My diary had her name. I wrote letters to her every night, hid them under my bed and hoped that one day, the little book would reach her. It was the summer of 1995 and I didn’t know if she was still alive.
We grew up together, she lived just two floors above me, in the same cuboid grayish building with white balconies along the front side. The stairway to her place, like a stairway to heaven, had no walls and was open to all the eyes of the passengers.
We used to sit there on a blanket, I was Barbie and she was Ken. Jenna was older than me. When I was born she was the first to come to our place to fall in love with me. Her pale face and her blond hair had something exotic and passionate, only her blue lips and her heavy breath revealed that she was carrying something else deep inside her diseased heart.
She brought me little presents every day, went to the bakery with me, taught me how to read, provided me with the coolest comics and had patience with the complicated little Becky like nobody else. Every weekend we were selling our comics and books in our street and everybody who knew us would buy something. From the money we would buy new ones, better ones. We dreamt of having our own bookshop. She wanted me to be a writer, I wanted her to be a top model. She used to laugh over that, telling me she would faint after three steps on the catwalk. She could barely breathe. The disease was taking over, day by day she was worse.
We hid in the bathroom and she took off her shirt. Her chest was full of scars, among them a big one, dividing her in two halves. She hugged me, explained what was wrong with her little heart and told me her secrets. She dreamt of falling in love. There was a boy in our street she liked but wasn’t sure if this was real love. Every day we would daydream about him and her being together, we would draw her wedding dress and giggle, we would feel disgusted when we thought about the two of them kissing, we would stop our jokes and suddenly be quiet, knowing that this was far from reality.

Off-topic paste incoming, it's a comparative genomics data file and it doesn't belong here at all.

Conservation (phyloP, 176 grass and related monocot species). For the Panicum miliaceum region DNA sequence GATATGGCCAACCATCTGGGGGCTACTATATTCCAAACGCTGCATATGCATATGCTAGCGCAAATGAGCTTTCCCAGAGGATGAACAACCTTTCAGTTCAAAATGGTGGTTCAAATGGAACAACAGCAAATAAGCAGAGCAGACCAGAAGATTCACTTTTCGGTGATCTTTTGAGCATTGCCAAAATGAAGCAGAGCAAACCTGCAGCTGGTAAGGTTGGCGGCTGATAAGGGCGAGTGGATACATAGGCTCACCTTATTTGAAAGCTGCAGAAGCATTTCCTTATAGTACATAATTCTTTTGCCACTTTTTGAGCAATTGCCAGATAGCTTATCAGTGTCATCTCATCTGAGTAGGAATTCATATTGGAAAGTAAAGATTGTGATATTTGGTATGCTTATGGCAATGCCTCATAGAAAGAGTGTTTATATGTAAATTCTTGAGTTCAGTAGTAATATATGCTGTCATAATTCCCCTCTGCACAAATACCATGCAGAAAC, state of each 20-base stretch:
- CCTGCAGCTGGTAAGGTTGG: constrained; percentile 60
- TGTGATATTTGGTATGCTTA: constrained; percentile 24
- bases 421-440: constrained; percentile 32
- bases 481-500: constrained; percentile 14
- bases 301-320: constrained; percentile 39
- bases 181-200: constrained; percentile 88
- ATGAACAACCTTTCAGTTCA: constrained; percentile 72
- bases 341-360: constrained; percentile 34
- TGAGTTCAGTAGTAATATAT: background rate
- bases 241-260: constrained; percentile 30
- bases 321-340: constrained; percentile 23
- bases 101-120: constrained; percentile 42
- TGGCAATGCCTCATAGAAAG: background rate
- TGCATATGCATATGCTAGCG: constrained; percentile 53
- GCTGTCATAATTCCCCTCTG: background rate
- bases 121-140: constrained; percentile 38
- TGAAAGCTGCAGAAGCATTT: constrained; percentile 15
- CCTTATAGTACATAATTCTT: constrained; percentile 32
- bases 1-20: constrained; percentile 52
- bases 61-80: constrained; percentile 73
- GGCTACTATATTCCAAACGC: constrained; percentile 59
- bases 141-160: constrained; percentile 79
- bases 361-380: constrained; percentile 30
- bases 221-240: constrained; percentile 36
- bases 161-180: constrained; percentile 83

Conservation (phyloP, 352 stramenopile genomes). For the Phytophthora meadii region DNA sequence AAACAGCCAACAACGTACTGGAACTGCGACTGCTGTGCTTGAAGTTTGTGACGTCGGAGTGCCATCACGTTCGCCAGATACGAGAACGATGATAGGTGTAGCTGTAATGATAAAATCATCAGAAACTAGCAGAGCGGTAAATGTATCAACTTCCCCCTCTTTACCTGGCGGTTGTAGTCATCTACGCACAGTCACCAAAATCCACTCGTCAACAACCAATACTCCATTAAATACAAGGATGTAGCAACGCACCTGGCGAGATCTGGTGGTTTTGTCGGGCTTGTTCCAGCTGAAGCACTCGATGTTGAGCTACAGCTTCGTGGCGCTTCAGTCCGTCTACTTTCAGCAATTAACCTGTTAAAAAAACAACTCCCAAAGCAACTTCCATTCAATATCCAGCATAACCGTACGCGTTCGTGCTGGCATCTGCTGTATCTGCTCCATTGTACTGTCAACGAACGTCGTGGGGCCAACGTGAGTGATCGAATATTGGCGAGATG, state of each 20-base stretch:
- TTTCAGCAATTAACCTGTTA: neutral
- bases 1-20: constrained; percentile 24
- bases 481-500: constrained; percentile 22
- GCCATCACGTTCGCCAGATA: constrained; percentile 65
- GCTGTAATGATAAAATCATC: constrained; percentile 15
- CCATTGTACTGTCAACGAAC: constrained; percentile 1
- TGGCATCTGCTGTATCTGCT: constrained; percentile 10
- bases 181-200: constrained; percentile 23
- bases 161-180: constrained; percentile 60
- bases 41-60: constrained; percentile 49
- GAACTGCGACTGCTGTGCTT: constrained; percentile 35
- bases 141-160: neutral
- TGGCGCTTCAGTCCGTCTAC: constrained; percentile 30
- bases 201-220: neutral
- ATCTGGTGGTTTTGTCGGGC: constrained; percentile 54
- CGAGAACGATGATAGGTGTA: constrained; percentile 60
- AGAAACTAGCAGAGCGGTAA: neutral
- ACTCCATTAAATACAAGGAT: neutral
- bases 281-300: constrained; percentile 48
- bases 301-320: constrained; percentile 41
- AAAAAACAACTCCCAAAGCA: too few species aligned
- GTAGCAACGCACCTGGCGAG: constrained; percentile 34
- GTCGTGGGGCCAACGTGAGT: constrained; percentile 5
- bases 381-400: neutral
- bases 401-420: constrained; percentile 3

She spent most of her days in a hospital. My father took care of her there and let me inside whenever possible. When she got her wheelchair we planned to destroy it and take the wheels to make two unicycles out of it. My mother would carry her in her arms when she came home, because she was too weak to move the wheels of the wheelchair. She would bring her to the stairway and put her down on our blanket where we could be alone and talk like we used to. She told me she had seen soldiers through the windows of the hospital. We made plans how she could get away in that wheelchair if they come to our street. We exchanged photos, just in case we would lose each other for a while. And we lost each other.
It was the summer of 1995 when I got a package from the Netherlands with her mother’s name on it. Inside of it there was a letter addressed to my parents, one of my books and the pictures that I had given to Jenna. Those few pictures are the only ones which I have from my childhood. She had written messages for me on the pictures’ back and I rolled under a blanket, touched her handwriting and smelled if the photos had her perfume on. My mother opened the letter and broke down in tears. Jenna had survived the war and the terror, only to die of a heart attack in Amsterdam, during her first days of freedom.
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